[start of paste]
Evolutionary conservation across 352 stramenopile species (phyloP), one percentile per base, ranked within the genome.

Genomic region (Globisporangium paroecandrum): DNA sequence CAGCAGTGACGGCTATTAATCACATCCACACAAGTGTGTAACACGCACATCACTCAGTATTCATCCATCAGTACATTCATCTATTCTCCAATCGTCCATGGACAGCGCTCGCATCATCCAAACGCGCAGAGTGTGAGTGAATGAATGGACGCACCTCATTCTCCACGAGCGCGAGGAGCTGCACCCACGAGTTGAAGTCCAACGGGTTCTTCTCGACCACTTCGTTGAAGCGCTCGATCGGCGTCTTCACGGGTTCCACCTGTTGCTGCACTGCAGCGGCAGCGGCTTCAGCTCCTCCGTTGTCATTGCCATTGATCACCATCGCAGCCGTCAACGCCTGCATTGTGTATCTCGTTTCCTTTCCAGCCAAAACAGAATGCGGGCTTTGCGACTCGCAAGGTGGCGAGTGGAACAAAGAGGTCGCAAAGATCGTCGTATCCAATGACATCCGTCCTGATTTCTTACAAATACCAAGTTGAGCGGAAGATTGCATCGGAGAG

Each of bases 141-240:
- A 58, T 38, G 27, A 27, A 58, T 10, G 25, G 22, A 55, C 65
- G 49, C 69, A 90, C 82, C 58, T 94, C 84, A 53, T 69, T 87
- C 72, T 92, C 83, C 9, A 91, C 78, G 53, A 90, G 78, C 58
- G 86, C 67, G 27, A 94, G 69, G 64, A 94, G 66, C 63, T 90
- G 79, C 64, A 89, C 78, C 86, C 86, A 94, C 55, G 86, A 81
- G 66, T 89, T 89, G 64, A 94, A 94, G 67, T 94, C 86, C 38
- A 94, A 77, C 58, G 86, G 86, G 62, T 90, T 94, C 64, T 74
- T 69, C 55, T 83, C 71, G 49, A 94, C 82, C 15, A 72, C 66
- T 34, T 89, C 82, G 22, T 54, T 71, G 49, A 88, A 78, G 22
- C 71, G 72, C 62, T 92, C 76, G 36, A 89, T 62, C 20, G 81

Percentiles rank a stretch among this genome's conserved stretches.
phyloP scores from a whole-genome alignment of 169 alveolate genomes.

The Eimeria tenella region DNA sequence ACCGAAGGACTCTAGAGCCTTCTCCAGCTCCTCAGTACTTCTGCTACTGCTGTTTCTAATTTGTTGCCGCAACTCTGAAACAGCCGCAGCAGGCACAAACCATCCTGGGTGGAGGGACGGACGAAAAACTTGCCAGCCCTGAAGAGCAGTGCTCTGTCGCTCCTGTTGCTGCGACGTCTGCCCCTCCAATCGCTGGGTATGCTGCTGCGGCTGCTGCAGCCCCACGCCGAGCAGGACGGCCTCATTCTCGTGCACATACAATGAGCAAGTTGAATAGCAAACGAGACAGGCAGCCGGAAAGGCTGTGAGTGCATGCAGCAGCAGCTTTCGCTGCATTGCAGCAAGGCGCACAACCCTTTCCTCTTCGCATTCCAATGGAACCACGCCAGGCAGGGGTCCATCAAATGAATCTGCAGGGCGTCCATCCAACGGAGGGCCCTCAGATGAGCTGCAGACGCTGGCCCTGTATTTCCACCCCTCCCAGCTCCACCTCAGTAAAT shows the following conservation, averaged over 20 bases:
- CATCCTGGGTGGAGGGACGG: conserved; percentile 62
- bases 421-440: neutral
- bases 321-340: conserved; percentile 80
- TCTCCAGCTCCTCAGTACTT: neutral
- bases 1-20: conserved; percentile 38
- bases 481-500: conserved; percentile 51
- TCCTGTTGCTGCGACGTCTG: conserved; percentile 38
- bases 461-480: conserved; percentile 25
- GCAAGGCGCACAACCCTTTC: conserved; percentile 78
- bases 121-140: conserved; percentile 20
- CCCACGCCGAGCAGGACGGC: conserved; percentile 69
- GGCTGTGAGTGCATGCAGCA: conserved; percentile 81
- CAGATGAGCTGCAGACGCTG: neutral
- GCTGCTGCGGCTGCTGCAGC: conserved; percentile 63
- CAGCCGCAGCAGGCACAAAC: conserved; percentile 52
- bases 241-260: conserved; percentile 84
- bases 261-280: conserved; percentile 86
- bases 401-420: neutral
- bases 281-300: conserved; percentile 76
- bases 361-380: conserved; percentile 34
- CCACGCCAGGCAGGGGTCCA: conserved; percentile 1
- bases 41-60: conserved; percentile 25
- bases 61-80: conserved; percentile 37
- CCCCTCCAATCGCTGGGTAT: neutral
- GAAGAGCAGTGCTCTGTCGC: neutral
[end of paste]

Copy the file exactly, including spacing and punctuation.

Evolutionary conservation across 352 stramenopile species (phyloP), one percentile per base, ranked within the genome.

Genomic region (Globisporangium paroecandrum): DNA sequence CAGCAGTGACGGCTATTAATCACATCCACACAAGTGTGTAACACGCACATCACTCAGTATTCATCCATCAGTACATTCATCTATTCTCCAATCGTCCATGGACAGCGCTCGCATCATCCAAACGCGCAGAGTGTGAGTGAATGAATGGACGCACCTCATTCTCCACGAGCGCGAGGAGCTGCACCCACGAGTTGAAGTCCAACGGGTTCTTCTCGACCACTTCGTTGAAGCGCTCGATCGGCGTCTTCACGGGTTCCACCTGTTGCTGCACTGCAGCGGCAGCGGCTTCAGCTCCTCCGTTGTCATTGCCATTGATCACCATCGCAGCCGTCAACGCCTGCATTGTGTATCTCGTTTCCTTTCCAGCCAAAACAGAATGCGGGCTTTGCGACTCGCAAGGTGGCGAGTGGAACAAAGAGGTCGCAAAGATCGTCGTATCCAATGACATCCGTCCTGATTTCTTACAAATACCAAGTTGAGCGGAAGATTGCATCGGAGAG

Each of bases 141-240:
- A 58, T 38, G 27, A 27, A 58, T 10, G 25, G 22, A 55, C 65
- G 49, C 69, A 90, C 82, C 58, T 94, C 84, A 53, T 69, T 87
- C 72, T 92, C 83, C 9, A 91, C 78, G 53, A 90, G 78, C 58
- G 86, C 67, G 27, A 94, G 69, G 64, A 94, G 66, C 63, T 90
- G 79, C 64, A 89, C 78, C 86, C 86, A 94, C 55, G 86, A 81
- G 66, T 89, T 89, G 64, A 94, A 94, G 67, T 94, C 86, C 38
- A 94, A 77, C 58, G 86, G 86, G 62, T 90, T 94, C 64, T 74
- T 69, C 55, T 83, C 71, G 49, A 94, C 82, C 15, A 72, C 66
- T 34, T 89, C 82, G 22, T 54, T 71, G 49, A 88, A 78, G 22
- C 71, G 72, C 62, T 92, C 76, G 36, A 89, T 62, C 20, G 81

Percentiles rank a stretch among this genome's conserved stretches.
phyloP scores from a whole-genome alignment of 169 alveolate genomes.

The Eimeria tenella region DNA sequence ACCGAAGGACTCTAGAGCCTTCTCCAGCTCCTCAGTACTTCTGCTACTGCTGTTTCTAATTTGTTGCCGCAACTCTGAAACAGCCGCAGCAGGCACAAACCATCCTGGGTGGAGGGACGGACGAAAAACTTGCCAGCCCTGAAGAGCAGTGCTCTGTCGCTCCTGTTGCTGCGACGTCTGCCCCTCCAATCGCTGGGTATGCTGCTGCGGCTGCTGCAGCCCCACGCCGAGCAGGACGGCCTCATTCTCGTGCACATACAATGAGCAAGTTGAATAGCAAACGAGACAGGCAGCCGGAAAGGCTGTGAGTGCATGCAGCAGCAGCTTTCGCTGCATTGCAGCAAGGCGCACAACCCTTTCCTCTTCGCATTCCAATGGAACCACGCCAGGCAGGGGTCCATCAAATGAATCTGCAGGGCGTCCATCCAACGGAGGGCCCTCAGATGAGCTGCAGACGCTGGCCCTGTATTTCCACCCCTCCCAGCTCCACCTCAGTAAAT shows the following conservation, averaged over 20 bases:
- CATCCTGGGTGGAGGGACGG: conserved; percentile 62
- bases 421-440: neutral
- bases 321-340: conserved; percentile 80
- TCTCCAGCTCCTCAGTACTT: neutral
- bases 1-20: conserved; percentile 38
- bases 481-500: conserved; percentile 51
- TCCTGTTGCTGCGACGTCTG: conserved; percentile 38
- bases 461-480: conserved; percentile 25
- GCAAGGCGCACAACCCTTTC: conserved; percentile 78
- bases 121-140: conserved; percentile 20
- CCCACGCCGAGCAGGACGGC: conserved; percentile 69
- GGCTGTGAGTGCATGCAGCA: conserved; percentile 81
- CAGATGAGCTGCAGACGCTG: neutral
- GCTGCTGCGGCTGCTGCAGC: conserved; percentile 63
- CAGCCGCAGCAGGCACAAAC: conserved; percentile 52
- bases 241-260: conserved; percentile 84
- bases 261-280: conserved; percentile 86
- bases 401-420: neutral
- bases 281-300: conserved; percentile 76
- bases 361-380: conserved; percentile 34
- CCACGCCAGGCAGGGGTCCA: conserved; percentile 1
- bases 41-60: conserved; percentile 25
- bases 61-80: conserved; percentile 37
- CCCCTCCAATCGCTGGGTAT: neutral
- GAAGAGCAGTGCTCTGTCGC: neutral